My chat @IsleWine @EatingOurWords @HoustonPress

Photo via Grub Street.

Beyond writing about wines under $25, my mission as wine writer at the Houston Press is to offer coverage of fine wine in Houston and Texas.

So what could be better than an interview with my friend Ray Isle, Houston native, who’s on his way to Texas next month for the Austin Food & Wine Festival?

You can read the interview here.

And here are his thoughts on Italian wine (topic of one his seminars) that didn’t make it into the Houston Press post:

    Cesanese was a discovery for me not too long ago (particularly the wines from Damiano Ciolli, who’s a very talented young guy). In fact, in general Central Italy fascinates me — it seems like it’s been a little bit bypassed, attention-wise. Marco Carpineti’s wine in the Lazio are great; a lot of Abruzzese wines are terrific (I think La Valentina’s Binomio bottling is a standout); and there’s been a crazy wave of good Lambrusco coming in, which has been a godsend for dinner parties, as far as I’m concerned. But what’s great about Italy overall at the moment is it seems as though you can’t go to an importer tasting and not run across a producer you’ve never heard of before who’s doing something ambitious and interesting.

Ray is such a cool guy… I’ve promised him a night of honkytonking while he’s out here. Ginny’s Little Long Horn Saloon, anyone?

Amarophilia across the USA…

Above: Fernet Branca shakerato, the way I drink it.

My colleague at Sotto in Los Angeles, mixologist Julian Cox, got a nice shout out from wine writer Ray Isle in an article on amaro in this month’s issue of Food & Wine. Julian’s amaro list at the restaurant features around 20 labels on any given day.

There’s no two ways about it: amarophilia (amaro fever? amaro mania?) is one of the new waves in mixology these days.

When I traveled to Friuli in October with a troika of über-hip mixologists, the barpeople wanted to duck into every wine shop they could in the hope of discovering a label unknown to Americans.

Above: That’s super cool Sam Ross of Milk & Honey (NYC) fame with the fabu Nonino sisters, an image I snapped on our trip to Friuli. He uses Nonino’s amaro in his cocktail, “the Paper Plane.”

When Ray — a friend and colleague from my NYC days — called to interview me for the article, we talked about the differences in the way that amaro is perceived and applied in the U.S. and Italy, historically and currently.

I recalled a Neapolitan-American friend of mine, Giovanni, now in his 50s, whose mother used to give him an espresso spiked with a shot of Fernet Branca and an egg yolk every morning before school.

There was a time when Italians used amaro as a tonic. And today, even though it’s no longer applied as a household remedy, Italians still serve it as a digestive. At any given bar or restaurant, you might find 3 or 4 different labels but no one would ever think of offering guests an amaro list (with 20 labels!) or using amaro as an ingredient in a cocktail.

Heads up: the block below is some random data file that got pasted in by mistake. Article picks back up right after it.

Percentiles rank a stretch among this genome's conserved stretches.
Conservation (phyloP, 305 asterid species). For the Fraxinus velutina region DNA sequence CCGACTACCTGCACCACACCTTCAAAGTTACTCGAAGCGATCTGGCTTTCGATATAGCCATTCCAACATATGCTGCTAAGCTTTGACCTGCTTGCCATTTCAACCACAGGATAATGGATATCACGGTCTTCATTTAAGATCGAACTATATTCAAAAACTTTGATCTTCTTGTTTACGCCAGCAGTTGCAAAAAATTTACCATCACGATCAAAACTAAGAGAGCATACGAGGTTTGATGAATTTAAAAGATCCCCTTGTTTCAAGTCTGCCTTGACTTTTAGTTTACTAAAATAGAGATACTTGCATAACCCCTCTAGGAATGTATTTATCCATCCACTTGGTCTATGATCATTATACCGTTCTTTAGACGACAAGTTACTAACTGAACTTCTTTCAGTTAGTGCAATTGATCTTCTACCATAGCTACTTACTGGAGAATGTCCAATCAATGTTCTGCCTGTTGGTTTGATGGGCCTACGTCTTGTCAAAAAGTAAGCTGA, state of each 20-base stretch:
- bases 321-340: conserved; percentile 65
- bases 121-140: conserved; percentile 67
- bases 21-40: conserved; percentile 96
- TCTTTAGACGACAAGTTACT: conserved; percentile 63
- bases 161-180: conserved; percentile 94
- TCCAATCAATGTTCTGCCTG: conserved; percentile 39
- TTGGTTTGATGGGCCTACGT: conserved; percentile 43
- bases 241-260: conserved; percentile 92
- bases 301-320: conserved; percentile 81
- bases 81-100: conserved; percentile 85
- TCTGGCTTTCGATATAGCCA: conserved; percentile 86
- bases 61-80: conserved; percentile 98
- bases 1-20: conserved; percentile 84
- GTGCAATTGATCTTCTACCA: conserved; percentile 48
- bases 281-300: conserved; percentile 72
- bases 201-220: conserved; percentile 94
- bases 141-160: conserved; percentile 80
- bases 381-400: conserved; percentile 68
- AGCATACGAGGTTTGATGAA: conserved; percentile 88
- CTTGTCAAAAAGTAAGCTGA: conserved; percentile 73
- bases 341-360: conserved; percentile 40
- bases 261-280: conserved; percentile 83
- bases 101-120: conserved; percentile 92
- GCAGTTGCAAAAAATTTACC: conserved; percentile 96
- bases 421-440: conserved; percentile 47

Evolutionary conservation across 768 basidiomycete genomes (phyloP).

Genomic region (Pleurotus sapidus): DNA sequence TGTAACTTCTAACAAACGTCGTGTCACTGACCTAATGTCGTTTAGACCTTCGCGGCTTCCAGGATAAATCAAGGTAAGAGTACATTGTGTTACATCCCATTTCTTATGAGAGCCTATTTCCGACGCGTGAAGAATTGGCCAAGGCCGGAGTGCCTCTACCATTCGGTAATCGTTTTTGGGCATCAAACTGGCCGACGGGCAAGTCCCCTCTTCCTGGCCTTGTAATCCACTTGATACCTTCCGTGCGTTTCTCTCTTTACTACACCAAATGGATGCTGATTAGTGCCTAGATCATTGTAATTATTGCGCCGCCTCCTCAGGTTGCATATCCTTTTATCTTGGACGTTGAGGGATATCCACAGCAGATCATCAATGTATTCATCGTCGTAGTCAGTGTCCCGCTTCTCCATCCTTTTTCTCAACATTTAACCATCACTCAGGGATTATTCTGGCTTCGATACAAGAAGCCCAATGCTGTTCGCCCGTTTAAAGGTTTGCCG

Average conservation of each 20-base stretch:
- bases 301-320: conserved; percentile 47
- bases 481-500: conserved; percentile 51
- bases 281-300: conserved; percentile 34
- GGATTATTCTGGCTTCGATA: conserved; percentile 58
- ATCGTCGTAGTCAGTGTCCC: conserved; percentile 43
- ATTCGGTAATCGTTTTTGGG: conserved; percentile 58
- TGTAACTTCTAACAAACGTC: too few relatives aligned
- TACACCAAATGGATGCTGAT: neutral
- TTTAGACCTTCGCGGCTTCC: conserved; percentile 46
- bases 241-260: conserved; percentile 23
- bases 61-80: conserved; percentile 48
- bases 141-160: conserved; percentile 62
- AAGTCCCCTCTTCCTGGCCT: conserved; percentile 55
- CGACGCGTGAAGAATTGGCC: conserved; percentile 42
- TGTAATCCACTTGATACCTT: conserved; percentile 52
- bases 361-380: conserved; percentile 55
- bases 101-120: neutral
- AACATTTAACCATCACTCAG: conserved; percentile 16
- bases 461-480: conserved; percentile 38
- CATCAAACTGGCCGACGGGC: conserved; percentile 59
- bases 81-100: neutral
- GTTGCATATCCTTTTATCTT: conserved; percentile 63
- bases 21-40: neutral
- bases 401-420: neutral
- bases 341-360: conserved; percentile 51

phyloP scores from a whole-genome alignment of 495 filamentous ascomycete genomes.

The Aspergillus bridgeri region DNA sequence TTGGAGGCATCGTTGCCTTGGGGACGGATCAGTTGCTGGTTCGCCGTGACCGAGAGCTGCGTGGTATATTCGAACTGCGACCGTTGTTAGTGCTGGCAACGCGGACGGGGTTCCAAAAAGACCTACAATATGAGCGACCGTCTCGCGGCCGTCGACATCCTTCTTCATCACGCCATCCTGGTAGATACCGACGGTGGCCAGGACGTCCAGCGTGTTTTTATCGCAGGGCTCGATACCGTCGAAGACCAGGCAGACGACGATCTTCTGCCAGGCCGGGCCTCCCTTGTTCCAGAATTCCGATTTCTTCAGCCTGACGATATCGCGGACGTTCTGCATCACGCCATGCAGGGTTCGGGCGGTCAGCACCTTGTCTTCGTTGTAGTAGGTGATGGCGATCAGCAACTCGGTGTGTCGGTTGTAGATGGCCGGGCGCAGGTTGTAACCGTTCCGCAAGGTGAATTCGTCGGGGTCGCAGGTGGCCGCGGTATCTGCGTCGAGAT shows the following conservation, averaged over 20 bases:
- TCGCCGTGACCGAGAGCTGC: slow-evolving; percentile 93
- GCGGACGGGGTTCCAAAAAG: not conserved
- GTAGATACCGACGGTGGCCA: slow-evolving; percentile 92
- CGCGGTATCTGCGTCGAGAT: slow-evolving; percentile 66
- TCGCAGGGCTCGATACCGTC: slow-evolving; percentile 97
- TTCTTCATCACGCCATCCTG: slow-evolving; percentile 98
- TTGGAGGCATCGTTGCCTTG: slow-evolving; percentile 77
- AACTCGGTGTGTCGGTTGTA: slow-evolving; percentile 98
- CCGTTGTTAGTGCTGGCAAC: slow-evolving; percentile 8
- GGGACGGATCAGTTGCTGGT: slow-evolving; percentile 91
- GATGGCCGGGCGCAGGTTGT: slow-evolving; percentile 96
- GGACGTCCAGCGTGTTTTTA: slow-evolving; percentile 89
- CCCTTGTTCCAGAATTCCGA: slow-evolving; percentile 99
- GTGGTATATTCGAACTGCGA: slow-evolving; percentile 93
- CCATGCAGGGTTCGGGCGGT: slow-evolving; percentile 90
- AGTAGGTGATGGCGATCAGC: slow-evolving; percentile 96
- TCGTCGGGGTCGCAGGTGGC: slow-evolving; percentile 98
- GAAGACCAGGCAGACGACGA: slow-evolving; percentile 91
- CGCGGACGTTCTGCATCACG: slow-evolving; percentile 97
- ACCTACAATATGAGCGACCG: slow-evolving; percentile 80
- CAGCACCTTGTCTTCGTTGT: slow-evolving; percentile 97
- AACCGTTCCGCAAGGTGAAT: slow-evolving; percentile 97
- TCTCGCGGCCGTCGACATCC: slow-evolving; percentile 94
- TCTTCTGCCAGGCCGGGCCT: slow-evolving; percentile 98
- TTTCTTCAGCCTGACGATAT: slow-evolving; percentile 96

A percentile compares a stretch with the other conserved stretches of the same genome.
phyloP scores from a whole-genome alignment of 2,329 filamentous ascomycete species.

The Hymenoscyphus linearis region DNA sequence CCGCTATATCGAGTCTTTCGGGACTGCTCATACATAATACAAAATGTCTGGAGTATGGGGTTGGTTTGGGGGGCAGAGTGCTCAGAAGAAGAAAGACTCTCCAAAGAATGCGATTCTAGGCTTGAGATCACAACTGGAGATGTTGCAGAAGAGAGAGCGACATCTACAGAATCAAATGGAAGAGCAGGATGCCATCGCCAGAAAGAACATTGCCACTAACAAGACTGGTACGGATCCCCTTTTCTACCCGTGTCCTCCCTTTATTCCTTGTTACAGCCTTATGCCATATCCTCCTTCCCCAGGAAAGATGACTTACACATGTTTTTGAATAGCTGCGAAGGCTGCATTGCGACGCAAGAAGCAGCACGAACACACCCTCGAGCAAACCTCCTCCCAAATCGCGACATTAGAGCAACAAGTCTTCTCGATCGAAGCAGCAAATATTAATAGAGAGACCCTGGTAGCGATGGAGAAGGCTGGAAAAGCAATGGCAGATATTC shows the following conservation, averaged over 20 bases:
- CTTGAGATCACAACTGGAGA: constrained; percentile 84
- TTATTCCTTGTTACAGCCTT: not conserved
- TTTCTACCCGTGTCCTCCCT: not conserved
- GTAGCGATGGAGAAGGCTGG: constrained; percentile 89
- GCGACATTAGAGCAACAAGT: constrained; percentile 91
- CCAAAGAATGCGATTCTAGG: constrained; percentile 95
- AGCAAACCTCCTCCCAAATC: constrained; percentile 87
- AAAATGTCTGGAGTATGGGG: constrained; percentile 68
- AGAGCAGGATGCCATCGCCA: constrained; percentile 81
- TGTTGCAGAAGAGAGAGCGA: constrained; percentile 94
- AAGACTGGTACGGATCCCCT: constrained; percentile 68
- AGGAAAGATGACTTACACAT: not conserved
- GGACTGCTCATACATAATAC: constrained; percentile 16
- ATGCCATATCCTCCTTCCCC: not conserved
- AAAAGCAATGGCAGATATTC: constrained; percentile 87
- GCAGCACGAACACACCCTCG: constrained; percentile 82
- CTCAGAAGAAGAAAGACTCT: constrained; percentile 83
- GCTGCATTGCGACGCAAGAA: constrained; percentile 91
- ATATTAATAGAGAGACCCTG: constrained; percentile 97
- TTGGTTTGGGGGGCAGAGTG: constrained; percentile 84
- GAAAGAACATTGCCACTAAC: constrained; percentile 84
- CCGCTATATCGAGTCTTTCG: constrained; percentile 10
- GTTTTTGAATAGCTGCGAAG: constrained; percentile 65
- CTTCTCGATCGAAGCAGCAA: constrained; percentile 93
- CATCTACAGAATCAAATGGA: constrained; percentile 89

Another expression of that great misunderstanding otherwise known as the Atlantic Ocean…

Colorado Day 5: Aspen Celeb Watch! (or my new career as paparazzo)

paparazzo (1961), the name of the character Paparazzo, a society photographer in F. Fellini’s film La Dolce Vita (1960).

The selection of the name Paparazzo (which occurs as a surname in Italy) for the character in Fellini’s film has been variously explained. According to Fellini himself, the name was taken from an opera libretto; the comment is also attributed to him that the word “suggests a buzzing insect, hovering, darting, stinging”. It is also used as the name of a character by G. Gissing in By the Ionian Sea (1909), which appeared in Italian translation in 1957 and has been cited as an inspiration by E. Flaiano, who contributed to the film’s scenario. (For further possible expressive connotations of the name, it has also been noted that in the Italian dialect of Abruzzi, where Flaiano came from, paparazzo occurs as a word for a clam, which could be taken as suggesting a metaphor for the opening and closing of a camera lens; the Italian suffix -azzo).

Oxford English Dictionary, online edition

Sommelier Carlos “Charlie” Arturaola and celeb Chef José Andrés at the “must be seen at” Wines of Spain party.

Chef Andrés made a pork sausage paella for the overflowing crowd at the party, held this year in a private home (chef Andrés was assisted by chef Terri Cutrino).

Culinary legend Jacques Pepin looked fabulous as always at the Food & Wine Classic welcome party. How do the French do it?

Celeb Chef Tom Colicchio kept a lid on it as he did an interview.

Importer Bartholomew Broadbent and tele producer Josie Peltz (the better half of celeb sommelier and wine writer David Lynch).

American Express head honcho Ed Kelly and my buddy Ray Isle, Deputy Wine Editor at Food & Wine, on the other side of the velvet rope.

Restaurateur and wine world star Brian Duncan and winemaker Danilo Drocco lunched in town yesterday.

Life isn’t treating this paparazzo so bad: I drank a 1990 Château Pichon Longueville Comtesse de Lalande at a private dinner last night.